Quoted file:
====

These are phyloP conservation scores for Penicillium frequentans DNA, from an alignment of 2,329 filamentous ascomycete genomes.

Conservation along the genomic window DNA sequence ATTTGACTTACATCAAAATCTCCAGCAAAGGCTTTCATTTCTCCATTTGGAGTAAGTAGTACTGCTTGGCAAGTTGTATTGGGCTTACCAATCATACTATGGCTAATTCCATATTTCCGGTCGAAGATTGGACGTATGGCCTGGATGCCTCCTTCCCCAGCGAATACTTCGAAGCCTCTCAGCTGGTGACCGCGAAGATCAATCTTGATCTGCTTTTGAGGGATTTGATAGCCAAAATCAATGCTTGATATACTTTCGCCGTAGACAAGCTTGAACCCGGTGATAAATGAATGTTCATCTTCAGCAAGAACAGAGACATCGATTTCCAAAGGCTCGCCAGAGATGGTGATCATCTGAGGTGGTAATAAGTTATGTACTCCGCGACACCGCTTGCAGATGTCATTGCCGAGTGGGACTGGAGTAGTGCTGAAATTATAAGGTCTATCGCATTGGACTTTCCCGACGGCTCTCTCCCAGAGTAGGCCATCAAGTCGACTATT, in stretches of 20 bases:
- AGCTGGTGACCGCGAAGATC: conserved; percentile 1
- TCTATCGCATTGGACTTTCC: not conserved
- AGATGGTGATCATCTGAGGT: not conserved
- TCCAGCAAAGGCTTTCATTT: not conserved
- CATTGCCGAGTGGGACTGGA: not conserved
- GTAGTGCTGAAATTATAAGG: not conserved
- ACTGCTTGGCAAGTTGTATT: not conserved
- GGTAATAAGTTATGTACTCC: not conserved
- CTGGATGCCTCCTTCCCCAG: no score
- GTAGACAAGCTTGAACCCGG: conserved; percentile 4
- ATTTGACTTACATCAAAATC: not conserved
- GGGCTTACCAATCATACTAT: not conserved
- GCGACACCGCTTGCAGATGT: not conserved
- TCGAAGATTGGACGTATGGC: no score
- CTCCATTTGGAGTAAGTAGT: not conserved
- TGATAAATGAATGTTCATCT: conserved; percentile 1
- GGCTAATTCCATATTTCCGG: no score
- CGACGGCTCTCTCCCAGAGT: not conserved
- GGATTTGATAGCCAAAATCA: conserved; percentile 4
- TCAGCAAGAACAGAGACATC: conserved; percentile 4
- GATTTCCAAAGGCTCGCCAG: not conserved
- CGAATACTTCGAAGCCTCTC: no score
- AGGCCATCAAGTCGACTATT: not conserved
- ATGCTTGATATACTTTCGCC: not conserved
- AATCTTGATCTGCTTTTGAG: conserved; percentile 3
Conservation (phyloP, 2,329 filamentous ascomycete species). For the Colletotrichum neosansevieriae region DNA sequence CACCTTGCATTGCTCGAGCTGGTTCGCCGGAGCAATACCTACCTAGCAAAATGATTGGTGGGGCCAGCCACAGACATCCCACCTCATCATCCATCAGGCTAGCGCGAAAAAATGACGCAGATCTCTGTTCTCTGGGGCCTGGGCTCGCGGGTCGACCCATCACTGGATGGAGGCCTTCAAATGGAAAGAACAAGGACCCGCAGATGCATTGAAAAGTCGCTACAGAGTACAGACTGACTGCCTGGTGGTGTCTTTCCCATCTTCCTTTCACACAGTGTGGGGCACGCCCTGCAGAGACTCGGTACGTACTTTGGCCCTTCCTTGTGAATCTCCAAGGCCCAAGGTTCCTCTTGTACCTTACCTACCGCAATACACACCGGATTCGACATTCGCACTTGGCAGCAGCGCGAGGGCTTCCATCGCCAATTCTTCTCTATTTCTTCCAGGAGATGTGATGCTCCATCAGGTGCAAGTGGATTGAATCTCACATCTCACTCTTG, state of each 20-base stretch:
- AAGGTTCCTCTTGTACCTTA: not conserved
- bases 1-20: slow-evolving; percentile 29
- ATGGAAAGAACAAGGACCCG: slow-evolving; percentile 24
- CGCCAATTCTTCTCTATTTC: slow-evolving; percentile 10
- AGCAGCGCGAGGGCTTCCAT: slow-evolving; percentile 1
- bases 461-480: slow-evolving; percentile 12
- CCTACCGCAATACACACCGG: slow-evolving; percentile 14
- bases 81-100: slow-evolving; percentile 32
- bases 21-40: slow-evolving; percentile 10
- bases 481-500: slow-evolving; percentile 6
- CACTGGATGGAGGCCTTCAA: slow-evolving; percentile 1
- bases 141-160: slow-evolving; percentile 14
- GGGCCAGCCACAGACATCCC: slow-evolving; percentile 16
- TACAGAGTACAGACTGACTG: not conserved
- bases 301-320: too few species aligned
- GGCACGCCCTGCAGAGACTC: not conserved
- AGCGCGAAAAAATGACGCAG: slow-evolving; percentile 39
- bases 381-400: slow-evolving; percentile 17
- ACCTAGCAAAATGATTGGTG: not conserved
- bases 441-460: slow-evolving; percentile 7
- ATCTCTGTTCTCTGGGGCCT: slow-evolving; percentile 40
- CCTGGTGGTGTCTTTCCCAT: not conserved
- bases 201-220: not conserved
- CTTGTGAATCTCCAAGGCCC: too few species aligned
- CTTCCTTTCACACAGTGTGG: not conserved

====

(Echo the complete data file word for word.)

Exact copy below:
These are phyloP conservation scores for Penicillium frequentans DNA, from an alignment of 2,329 filamentous ascomycete genomes.

Conservation along the genomic window DNA sequence ATTTGACTTACATCAAAATCTCCAGCAAAGGCTTTCATTTCTCCATTTGGAGTAAGTAGTACTGCTTGGCAAGTTGTATTGGGCTTACCAATCATACTATGGCTAATTCCATATTTCCGGTCGAAGATTGGACGTATGGCCTGGATGCCTCCTTCCCCAGCGAATACTTCGAAGCCTCTCAGCTGGTGACCGCGAAGATCAATCTTGATCTGCTTTTGAGGGATTTGATAGCCAAAATCAATGCTTGATATACTTTCGCCGTAGACAAGCTTGAACCCGGTGATAAATGAATGTTCATCTTCAGCAAGAACAGAGACATCGATTTCCAAAGGCTCGCCAGAGATGGTGATCATCTGAGGTGGTAATAAGTTATGTACTCCGCGACACCGCTTGCAGATGTCATTGCCGAGTGGGACTGGAGTAGTGCTGAAATTATAAGGTCTATCGCATTGGACTTTCCCGACGGCTCTCTCCCAGAGTAGGCCATCAAGTCGACTATT, in stretches of 20 bases:
- AGCTGGTGACCGCGAAGATC: conserved; percentile 1
- TCTATCGCATTGGACTTTCC: not conserved
- AGATGGTGATCATCTGAGGT: not conserved
- TCCAGCAAAGGCTTTCATTT: not conserved
- CATTGCCGAGTGGGACTGGA: not conserved
- GTAGTGCTGAAATTATAAGG: not conserved
- ACTGCTTGGCAAGTTGTATT: not conserved
- GGTAATAAGTTATGTACTCC: not conserved
- CTGGATGCCTCCTTCCCCAG: no score
- GTAGACAAGCTTGAACCCGG: conserved; percentile 4
- ATTTGACTTACATCAAAATC: not conserved
- GGGCTTACCAATCATACTAT: not conserved
- GCGACACCGCTTGCAGATGT: not conserved
- TCGAAGATTGGACGTATGGC: no score
- CTCCATTTGGAGTAAGTAGT: not conserved
- TGATAAATGAATGTTCATCT: conserved; percentile 1
- GGCTAATTCCATATTTCCGG: no score
- CGACGGCTCTCTCCCAGAGT: not conserved
- GGATTTGATAGCCAAAATCA: conserved; percentile 4
- TCAGCAAGAACAGAGACATC: conserved; percentile 4
- GATTTCCAAAGGCTCGCCAG: not conserved
- CGAATACTTCGAAGCCTCTC: no score
- AGGCCATCAAGTCGACTATT: not conserved
- ATGCTTGATATACTTTCGCC: not conserved
- AATCTTGATCTGCTTTTGAG: conserved; percentile 3
Conservation (phyloP, 2,329 filamentous ascomycete species). For the Colletotrichum neosansevieriae region DNA sequence CACCTTGCATTGCTCGAGCTGGTTCGCCGGAGCAATACCTACCTAGCAAAATGATTGGTGGGGCCAGCCACAGACATCCCACCTCATCATCCATCAGGCTAGCGCGAAAAAATGACGCAGATCTCTGTTCTCTGGGGCCTGGGCTCGCGGGTCGACCCATCACTGGATGGAGGCCTTCAAATGGAAAGAACAAGGACCCGCAGATGCATTGAAAAGTCGCTACAGAGTACAGACTGACTGCCTGGTGGTGTCTTTCCCATCTTCCTTTCACACAGTGTGGGGCACGCCCTGCAGAGACTCGGTACGTACTTTGGCCCTTCCTTGTGAATCTCCAAGGCCCAAGGTTCCTCTTGTACCTTACCTACCGCAATACACACCGGATTCGACATTCGCACTTGGCAGCAGCGCGAGGGCTTCCATCGCCAATTCTTCTCTATTTCTTCCAGGAGATGTGATGCTCCATCAGGTGCAAGTGGATTGAATCTCACATCTCACTCTTG, state of each 20-base stretch:
- AAGGTTCCTCTTGTACCTTA: not conserved
- bases 1-20: slow-evolving; percentile 29
- ATGGAAAGAACAAGGACCCG: slow-evolving; percentile 24
- CGCCAATTCTTCTCTATTTC: slow-evolving; percentile 10
- AGCAGCGCGAGGGCTTCCAT: slow-evolving; percentile 1
- bases 461-480: slow-evolving; percentile 12
- CCTACCGCAATACACACCGG: slow-evolving; percentile 14
- bases 81-100: slow-evolving; percentile 32
- bases 21-40: slow-evolving; percentile 10
- bases 481-500: slow-evolving; percentile 6
- CACTGGATGGAGGCCTTCAA: slow-evolving; percentile 1
- bases 141-160: slow-evolving; percentile 14
- GGGCCAGCCACAGACATCCC: slow-evolving; percentile 16
- TACAGAGTACAGACTGACTG: not conserved
- bases 301-320: too few species aligned
- GGCACGCCCTGCAGAGACTC: not conserved
- AGCGCGAAAAAATGACGCAG: slow-evolving; percentile 39
- bases 381-400: slow-evolving; percentile 17
- ACCTAGCAAAATGATTGGTG: not conserved
- bases 441-460: slow-evolving; percentile 7
- ATCTCTGTTCTCTGGGGCCT: slow-evolving; percentile 40
- CCTGGTGGTGTCTTTCCCAT: not conserved
- bases 201-220: not conserved
- CTTGTGAATCTCCAAGGCCC: too few species aligned
- CTTCCTTTCACACAGTGTGG: not conserved